Have You Set the Scene for Safety?

Both the law and sound business practice compel you to look beyond specific regulations to assess safety training needs and to plan for effective training.

Before you can roll out a successful safety training program, you have to assess training needs and plan for effective training.

Fail to identify needs, and training will miss the target. As a result, the workplace might not be any safer for all the expense and effort.

Fail to plan training so that it comes at just the right time, in just the right amount, and in just the right form, and the result will be disappointing, too.


Training assessment in the safety field means several things:

  • Needs assessment. What  types of training are specifically required by OSHA? What additional training is necessary for a safe and healthful workplace? What do job hazard analyses, incident reports, etc. tell you about training needs? Who must know what about what?
  • Learning assessment. How will you know after training whether the training was successful? How will you be able to assure that workers understand what they must do and how to do it?
  • Instruction/program assessment. How do you evaluate the success of specific instructional modules and of your overall safety training program? How do you identify necessary improvements? How do you implement changes?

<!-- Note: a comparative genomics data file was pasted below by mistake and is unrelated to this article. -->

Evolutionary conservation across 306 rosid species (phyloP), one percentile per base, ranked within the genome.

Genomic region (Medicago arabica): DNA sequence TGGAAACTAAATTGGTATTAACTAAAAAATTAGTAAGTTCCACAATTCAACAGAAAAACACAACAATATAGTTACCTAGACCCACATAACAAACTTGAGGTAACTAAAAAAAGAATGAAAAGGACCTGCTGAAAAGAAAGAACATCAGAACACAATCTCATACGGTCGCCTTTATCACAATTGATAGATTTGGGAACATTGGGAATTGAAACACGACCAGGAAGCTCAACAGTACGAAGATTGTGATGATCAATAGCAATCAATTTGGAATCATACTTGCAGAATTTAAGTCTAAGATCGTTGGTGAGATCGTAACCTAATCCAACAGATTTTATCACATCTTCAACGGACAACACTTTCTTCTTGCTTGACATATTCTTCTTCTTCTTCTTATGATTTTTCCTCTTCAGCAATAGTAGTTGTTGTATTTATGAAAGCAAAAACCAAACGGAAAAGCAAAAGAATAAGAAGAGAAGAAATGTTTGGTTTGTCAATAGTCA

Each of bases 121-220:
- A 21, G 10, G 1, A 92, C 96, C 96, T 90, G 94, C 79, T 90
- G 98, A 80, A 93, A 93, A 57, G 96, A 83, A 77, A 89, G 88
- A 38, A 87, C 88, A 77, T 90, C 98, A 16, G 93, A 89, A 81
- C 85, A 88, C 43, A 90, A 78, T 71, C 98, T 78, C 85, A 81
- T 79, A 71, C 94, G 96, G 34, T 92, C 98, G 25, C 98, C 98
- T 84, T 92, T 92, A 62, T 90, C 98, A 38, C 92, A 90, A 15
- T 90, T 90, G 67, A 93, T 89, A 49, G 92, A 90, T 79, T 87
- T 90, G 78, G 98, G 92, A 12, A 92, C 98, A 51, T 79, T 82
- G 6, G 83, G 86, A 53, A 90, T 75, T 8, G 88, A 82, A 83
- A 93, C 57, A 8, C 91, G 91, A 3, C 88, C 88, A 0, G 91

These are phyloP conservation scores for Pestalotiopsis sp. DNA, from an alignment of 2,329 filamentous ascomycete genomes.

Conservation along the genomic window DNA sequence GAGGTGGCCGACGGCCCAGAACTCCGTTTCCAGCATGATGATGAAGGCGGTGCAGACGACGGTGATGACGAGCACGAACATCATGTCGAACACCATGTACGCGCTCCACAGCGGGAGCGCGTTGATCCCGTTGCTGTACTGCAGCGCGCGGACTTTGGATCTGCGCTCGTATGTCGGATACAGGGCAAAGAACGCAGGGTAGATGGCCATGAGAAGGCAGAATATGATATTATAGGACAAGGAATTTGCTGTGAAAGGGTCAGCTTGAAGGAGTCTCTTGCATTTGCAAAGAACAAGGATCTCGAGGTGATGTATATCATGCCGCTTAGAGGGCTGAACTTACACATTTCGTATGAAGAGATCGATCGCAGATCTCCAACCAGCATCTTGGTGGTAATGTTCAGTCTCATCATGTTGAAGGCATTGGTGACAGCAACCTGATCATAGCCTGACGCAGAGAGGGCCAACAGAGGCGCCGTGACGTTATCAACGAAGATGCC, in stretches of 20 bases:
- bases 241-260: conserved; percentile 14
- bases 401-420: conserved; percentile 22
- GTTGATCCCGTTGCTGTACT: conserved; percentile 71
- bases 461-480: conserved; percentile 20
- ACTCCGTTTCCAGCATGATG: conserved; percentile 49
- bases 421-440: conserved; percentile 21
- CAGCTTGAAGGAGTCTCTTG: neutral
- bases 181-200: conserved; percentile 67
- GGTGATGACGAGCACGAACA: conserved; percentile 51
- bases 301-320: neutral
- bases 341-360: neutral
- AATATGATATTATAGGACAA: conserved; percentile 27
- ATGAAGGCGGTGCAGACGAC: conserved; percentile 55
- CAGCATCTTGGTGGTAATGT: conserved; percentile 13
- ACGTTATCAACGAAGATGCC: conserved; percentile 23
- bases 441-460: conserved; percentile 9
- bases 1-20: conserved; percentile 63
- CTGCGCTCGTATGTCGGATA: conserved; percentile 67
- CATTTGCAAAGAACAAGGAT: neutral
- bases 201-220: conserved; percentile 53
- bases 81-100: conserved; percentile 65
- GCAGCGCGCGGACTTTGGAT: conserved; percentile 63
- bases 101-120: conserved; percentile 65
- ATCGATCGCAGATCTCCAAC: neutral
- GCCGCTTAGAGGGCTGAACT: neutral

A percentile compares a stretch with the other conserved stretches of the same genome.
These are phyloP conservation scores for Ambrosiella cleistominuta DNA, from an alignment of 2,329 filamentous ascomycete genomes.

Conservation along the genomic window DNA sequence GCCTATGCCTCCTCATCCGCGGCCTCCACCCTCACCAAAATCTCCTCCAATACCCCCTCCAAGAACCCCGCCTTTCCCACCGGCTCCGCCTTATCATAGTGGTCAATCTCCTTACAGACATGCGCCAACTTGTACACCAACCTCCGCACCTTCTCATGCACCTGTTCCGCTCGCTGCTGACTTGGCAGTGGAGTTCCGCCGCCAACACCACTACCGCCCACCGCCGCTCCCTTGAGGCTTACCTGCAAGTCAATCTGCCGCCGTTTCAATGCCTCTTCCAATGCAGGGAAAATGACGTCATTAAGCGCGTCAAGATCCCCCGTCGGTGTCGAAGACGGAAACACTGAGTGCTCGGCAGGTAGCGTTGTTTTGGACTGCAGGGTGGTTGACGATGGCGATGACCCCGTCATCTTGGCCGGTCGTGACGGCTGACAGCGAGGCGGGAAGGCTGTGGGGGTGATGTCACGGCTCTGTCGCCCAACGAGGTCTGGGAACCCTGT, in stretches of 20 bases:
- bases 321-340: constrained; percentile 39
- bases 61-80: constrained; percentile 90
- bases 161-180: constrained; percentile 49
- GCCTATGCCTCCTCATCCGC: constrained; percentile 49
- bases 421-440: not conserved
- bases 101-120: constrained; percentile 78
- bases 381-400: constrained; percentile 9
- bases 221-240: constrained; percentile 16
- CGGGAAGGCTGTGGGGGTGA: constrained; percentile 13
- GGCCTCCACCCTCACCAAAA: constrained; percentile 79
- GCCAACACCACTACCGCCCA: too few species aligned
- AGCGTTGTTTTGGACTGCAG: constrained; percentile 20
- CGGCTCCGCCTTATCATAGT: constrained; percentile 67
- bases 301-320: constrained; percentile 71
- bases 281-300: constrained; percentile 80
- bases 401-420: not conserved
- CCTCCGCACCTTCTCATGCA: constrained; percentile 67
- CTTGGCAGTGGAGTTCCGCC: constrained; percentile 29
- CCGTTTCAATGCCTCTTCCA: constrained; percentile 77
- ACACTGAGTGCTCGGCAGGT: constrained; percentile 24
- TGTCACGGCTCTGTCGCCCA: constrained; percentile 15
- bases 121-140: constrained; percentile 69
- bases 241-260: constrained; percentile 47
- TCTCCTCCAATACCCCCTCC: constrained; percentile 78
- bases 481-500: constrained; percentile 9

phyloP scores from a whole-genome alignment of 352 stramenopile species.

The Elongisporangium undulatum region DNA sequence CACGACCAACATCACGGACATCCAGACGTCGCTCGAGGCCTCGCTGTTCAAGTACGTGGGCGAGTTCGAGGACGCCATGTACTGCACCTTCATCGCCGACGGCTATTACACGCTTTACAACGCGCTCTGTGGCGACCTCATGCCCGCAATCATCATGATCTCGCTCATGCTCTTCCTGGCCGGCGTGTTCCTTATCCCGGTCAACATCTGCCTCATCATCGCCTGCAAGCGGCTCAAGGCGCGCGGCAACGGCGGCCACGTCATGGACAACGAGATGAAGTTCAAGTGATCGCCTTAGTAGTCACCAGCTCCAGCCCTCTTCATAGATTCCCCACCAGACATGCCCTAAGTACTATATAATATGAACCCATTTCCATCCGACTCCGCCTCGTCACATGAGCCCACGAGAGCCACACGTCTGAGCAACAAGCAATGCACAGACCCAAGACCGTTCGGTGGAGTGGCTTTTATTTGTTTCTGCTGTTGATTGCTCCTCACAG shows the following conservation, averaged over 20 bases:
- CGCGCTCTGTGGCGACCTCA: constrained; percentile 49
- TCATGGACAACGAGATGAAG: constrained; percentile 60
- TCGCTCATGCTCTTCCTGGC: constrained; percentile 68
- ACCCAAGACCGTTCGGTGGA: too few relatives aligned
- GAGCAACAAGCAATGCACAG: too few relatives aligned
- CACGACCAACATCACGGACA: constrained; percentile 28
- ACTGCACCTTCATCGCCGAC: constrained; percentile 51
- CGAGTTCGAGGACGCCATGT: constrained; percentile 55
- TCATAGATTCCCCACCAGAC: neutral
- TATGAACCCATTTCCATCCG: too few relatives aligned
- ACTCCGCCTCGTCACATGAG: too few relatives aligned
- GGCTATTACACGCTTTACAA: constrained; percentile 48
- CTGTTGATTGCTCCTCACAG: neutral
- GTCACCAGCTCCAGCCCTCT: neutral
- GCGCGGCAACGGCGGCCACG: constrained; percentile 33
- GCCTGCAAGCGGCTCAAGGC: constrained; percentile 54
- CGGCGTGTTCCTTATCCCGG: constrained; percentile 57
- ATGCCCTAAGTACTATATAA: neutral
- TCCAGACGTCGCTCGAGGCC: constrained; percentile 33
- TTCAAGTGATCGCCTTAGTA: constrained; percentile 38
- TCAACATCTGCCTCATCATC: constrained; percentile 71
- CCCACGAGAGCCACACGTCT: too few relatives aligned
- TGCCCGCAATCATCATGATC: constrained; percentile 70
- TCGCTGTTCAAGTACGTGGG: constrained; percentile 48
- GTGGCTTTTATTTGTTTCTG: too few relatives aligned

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Planning always follows assessment, and its key elements include:

  • Goals and objectives. What do you want your training to accomplish? How will you know when you’ve achieved it? How will you measure the results of your training?
  • Delivery/format. What’s the best way to deliver training? Classroom? Demonstration? On-the-job? Self-paced? Computer-based? What’s the best way to make training interactive to engage employees in the learning process? What’s the best way to deal with language barriers or low skill levels?
  • Schedules. When and how often is specific training needed? How can you arrange schedules to accommodate supervisors, employees, and production requirements?
  • Written programs. Does regulatory compliance require a written program or policy? Do safety written programs require annual or periodic revision?

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  • Recordkeeping. What information about training do you need to record and retain? Are training records kept in an organized way that supports the program and meets compliance requirements?
  • Trainers. Who will be responsible for training? Will trainers themselves need training in order to carry out training responsibilities successfully? What other resources will trainers need?

These are just some of the issues you must explore when assessing and planning safety training. Tomorrow, we’ll talk more about assessment and planning, introducing safety training’s seven deadly sins—and seven simple virtues.

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